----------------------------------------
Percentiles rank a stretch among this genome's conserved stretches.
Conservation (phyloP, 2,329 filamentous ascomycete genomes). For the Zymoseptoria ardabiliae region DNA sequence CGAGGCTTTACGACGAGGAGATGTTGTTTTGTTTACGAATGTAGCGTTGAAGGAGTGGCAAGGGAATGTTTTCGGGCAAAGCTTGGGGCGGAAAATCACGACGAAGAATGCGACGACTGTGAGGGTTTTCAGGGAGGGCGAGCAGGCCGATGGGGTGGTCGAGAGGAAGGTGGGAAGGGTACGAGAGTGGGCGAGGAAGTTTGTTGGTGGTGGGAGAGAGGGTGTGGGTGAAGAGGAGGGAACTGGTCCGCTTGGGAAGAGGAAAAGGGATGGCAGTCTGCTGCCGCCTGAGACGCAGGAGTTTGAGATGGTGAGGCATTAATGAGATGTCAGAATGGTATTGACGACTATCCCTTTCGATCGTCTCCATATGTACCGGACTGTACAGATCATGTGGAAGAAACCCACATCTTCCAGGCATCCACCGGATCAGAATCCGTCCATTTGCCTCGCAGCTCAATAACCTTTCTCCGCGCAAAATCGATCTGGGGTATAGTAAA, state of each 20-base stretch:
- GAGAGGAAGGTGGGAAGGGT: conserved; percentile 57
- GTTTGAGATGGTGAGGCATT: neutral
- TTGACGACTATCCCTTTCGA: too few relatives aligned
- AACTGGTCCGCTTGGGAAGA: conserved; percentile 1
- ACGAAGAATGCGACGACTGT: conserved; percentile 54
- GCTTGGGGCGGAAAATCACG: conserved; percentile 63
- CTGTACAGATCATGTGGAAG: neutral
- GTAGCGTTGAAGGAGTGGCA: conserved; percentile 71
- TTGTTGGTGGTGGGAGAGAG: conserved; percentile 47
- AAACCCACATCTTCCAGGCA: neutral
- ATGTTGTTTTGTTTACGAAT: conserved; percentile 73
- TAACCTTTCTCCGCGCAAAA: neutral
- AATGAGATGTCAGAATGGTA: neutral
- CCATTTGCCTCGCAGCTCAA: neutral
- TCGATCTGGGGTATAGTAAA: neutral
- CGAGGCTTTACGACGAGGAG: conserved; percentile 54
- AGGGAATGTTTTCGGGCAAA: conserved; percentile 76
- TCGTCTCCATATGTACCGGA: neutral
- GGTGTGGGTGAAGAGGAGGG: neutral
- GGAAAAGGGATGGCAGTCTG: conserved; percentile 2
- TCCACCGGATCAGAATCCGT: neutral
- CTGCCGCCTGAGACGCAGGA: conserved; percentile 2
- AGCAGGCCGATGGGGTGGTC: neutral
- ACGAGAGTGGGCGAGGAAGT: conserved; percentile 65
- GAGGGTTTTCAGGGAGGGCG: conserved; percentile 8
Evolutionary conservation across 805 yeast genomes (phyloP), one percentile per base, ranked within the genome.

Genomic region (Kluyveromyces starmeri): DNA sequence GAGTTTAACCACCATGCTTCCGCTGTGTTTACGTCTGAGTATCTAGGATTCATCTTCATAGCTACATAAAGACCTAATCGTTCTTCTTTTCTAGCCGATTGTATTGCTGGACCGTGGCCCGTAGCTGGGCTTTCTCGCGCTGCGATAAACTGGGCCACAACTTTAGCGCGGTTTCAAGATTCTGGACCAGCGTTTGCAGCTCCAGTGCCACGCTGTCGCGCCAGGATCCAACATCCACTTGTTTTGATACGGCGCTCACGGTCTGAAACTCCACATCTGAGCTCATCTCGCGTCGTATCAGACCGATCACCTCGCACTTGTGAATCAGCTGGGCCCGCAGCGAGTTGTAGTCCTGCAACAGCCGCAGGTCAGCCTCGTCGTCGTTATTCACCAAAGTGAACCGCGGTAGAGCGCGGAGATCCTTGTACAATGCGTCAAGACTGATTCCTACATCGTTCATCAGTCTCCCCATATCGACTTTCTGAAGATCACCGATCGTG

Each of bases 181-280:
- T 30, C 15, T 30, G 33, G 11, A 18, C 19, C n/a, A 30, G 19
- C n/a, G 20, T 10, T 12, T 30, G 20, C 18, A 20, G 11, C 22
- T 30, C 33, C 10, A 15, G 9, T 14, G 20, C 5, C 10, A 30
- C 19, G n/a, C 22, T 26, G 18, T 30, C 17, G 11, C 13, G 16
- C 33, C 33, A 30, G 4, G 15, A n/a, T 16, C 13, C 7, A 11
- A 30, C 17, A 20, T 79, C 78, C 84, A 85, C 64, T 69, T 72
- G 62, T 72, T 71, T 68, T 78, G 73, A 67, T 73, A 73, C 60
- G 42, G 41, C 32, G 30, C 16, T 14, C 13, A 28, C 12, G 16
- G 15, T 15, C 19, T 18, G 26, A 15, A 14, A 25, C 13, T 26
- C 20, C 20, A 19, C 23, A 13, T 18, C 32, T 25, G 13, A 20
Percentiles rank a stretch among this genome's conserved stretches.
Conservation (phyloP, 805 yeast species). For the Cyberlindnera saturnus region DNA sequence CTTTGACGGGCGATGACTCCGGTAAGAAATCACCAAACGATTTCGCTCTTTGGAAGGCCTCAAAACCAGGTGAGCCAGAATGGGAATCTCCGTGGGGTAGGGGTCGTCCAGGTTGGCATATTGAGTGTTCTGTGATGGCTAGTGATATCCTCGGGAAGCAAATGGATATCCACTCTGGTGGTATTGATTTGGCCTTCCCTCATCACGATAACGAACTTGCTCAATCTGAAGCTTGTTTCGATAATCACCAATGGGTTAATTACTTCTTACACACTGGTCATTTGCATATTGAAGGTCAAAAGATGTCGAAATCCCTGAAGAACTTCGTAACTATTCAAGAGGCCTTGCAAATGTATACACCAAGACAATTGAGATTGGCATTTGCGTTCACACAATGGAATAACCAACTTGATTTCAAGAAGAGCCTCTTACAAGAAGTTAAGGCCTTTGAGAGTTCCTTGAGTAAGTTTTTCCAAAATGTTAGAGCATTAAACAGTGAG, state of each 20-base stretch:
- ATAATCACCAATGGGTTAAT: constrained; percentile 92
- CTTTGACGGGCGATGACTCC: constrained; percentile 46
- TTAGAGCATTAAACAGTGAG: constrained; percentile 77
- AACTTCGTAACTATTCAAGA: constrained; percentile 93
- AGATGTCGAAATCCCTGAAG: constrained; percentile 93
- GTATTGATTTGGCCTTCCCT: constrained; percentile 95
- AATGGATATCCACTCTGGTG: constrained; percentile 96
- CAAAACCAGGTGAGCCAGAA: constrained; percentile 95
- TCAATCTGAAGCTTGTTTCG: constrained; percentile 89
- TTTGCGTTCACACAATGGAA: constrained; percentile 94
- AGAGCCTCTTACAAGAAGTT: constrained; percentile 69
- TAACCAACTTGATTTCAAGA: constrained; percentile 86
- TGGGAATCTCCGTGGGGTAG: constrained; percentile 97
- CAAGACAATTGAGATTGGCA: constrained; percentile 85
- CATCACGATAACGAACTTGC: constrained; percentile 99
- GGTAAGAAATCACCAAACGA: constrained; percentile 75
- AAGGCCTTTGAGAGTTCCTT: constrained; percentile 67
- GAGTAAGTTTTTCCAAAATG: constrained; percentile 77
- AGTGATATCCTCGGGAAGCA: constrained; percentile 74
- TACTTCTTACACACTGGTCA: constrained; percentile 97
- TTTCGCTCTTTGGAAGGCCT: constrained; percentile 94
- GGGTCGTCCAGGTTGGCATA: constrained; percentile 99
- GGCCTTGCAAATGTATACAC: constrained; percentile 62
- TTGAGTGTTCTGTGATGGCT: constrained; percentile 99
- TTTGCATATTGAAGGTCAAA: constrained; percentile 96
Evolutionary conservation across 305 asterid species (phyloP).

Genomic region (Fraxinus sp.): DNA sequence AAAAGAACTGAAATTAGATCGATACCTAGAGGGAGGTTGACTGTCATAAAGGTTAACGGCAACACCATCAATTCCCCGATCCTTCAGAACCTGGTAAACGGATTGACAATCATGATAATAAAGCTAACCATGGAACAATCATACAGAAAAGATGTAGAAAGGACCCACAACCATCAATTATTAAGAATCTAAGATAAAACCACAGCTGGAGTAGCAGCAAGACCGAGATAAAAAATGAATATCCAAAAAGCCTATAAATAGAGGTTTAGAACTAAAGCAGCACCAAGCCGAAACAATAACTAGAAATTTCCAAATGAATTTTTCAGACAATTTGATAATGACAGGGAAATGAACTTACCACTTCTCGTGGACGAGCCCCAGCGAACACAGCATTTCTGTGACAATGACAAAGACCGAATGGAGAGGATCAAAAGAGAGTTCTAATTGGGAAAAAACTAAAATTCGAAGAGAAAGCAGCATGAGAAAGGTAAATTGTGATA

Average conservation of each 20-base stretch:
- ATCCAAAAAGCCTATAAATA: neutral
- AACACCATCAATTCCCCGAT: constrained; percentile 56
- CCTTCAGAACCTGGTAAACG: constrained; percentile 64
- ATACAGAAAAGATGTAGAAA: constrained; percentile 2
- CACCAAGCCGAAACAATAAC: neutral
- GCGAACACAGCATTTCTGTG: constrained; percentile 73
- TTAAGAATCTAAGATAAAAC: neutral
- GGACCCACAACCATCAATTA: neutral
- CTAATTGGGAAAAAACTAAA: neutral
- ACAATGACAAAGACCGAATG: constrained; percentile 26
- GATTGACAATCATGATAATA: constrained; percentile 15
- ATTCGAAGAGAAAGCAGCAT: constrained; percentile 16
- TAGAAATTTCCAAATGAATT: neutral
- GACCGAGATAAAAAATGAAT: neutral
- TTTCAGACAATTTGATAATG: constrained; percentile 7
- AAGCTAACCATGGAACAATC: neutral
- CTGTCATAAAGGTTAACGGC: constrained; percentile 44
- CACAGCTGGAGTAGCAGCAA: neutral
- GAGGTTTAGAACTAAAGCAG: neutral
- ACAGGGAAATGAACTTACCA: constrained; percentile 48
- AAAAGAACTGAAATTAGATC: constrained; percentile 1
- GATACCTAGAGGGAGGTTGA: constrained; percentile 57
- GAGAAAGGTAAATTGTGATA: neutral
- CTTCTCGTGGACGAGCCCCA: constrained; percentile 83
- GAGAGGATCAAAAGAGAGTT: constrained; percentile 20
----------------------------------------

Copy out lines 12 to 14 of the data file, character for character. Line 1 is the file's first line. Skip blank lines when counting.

- AAACCCACATCTTCCAGGCA: neutral
- ATGTTGTTTTGTTTACGAAT: conserved; percentile 73
- TAACCTTTCTCCGCGCAAAA: neutral